keep your mind open to obstacles when laying out the plates and also consider laying a piece thru the hole plate to plate end with some tube boinked into it that way you can with 5 feet of tubing maybe six determine a specific starting point for laying out the plates and checking if you can get a straight line thing going on, earlier on..

    i hope this stick s with you .

    because when you cut the plates to fit making one cut on a plate and cleaning the burrs off with like a pipe reamer on both sides of the cut makes for a more reliable system overall.

    if you take that same piece of pipe you were using to start the lay out you can "Practise hammering Down 1 foot into the cut end that you de burred and then pulling it back out of the plate.

    check the pipe for any signs of like o barrier cuts the stuff is tough buh just having done that much will make it a whole lot easier to hammer UP into place and less likely that you will be cutting lines into the pex.

    this is probably over loading the brain cells...

    however read it twice and you will see that there may be some things that will help you in your contemplation of your project....

    *~//: )
  • mustangous
    mustangous Member Posts: 14
    edited December 2013
    Thank You Weezbo

    1. Is this what you mean by squeakers?

    Suspension Clamp

    2. My floor joist are 2x10's so dont think I have top and bottom cords as you refer. Having said that, I have been going by This Guide for drilling holes and holes should be 2' from top or bottom of joists. But I think that is basically the same as 1/2" from the bottom of the top chord if I had that design. I think that is for clearance for nails. Also according to this guide, there doesn't seem to be a minimum distance to stay away from the rim joist, so should I assume as close as I can that is comfortable to get a nice straight hole drilled into?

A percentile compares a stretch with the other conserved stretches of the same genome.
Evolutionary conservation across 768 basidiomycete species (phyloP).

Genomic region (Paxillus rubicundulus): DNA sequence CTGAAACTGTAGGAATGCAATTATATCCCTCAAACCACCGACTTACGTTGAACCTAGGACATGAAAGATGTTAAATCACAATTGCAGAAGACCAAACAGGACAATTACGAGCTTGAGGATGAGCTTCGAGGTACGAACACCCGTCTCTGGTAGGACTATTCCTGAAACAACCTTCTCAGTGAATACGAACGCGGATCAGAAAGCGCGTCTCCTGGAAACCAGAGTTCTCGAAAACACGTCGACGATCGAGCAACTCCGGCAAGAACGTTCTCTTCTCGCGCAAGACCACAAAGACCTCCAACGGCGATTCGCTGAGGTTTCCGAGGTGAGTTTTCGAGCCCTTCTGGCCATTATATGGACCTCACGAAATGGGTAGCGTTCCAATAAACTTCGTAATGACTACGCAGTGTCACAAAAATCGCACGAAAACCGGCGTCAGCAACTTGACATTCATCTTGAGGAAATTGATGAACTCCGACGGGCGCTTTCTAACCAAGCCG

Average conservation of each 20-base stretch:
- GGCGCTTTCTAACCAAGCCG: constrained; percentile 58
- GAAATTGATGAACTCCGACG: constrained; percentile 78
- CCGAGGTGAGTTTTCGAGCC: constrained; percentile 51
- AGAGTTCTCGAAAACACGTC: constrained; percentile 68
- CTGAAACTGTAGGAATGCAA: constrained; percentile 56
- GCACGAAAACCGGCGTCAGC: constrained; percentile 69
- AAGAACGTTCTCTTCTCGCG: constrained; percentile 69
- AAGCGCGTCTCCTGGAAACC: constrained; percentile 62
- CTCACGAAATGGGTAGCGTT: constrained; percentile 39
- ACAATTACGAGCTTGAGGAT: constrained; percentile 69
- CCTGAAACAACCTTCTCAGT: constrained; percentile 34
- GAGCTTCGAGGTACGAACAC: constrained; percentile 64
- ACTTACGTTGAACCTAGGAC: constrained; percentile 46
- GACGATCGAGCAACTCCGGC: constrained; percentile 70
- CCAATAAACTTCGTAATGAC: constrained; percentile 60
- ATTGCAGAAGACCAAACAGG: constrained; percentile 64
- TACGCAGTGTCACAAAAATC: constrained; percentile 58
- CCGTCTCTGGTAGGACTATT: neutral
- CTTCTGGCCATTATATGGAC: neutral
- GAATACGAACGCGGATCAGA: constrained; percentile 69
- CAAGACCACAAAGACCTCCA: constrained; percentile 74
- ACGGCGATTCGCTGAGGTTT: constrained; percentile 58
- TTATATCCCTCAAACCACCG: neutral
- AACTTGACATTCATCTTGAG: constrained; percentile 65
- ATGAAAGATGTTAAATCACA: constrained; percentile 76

Just another thought, I already made the 6 loop manifold, but would it be better to run a 3/4" supply and return header (instead of manifold on first floor)? Run the header along the the front of the house by the rim joist and just tap off it with 1/2" loops at the joist bays they would be heating?

    Thanks again for all your help! Very much appreciated!
  • Weezbo
    Weezbo Member Posts: 6,232
    edited December 2013
    nope ,


    these are something that is similar in application and use however at or near the same price point.


    the clamp you show we call "Micky Mouse ears"

    The wholesale companies usually have them in pretty much the same area as all these plastic clamps and squeakers they basically are all protecting the pipe from abrasion and expansion . and all are helping with the alignment as it were .

    pex tubing insulators , we call Squeakers because they not only protect from abrasion the add support and keep the expansion noises down so that the home owner is not wondering where all thee squeaking keeps coming from every time there is a call for heat ..

    we use these on copper tubing as well. save yourself time by not using screws to hold them in place and buy them in like 100 count or 50 count bags .

    the drills we commonly use are what are refered to as right angle drills .. my old wolverine was replaced by a black and decker same design now Dewalt makes them ,

    there head spaces the pipe away when held square to drill 1/-3/8 right where you want them or youcan turn th handle 90 degrees to get closer and drill at a slight angle ..

    Milwalkee also makes a Heavy right angle same sorta deal faster revs is what i do not like andthe extra weight , many plumbers use the lighter version they make and they are ok for the most part with a smaller body a different handle (More like a 3/8ths drill the fact they are right angle drills allows you to get two hands on them to keep the cord from twisting the living crappola out of your wrist.. then there are some beefy Hole hoggs .. i would not advise you to buy one , they are stronger than one might imagine lol..

    i owned one of them many decades back .... they have a slow roll buh even at that can wrap you around their little finger sort to speak.. start a thread Best drill for plumbing and bingo the horror stories will begin to arise over going air born and what not lol... source ? being on a ladder leaning out to drill a hole and the hole hog or right angle spun the guy off the ladder and wrapped him around a steel post...: ))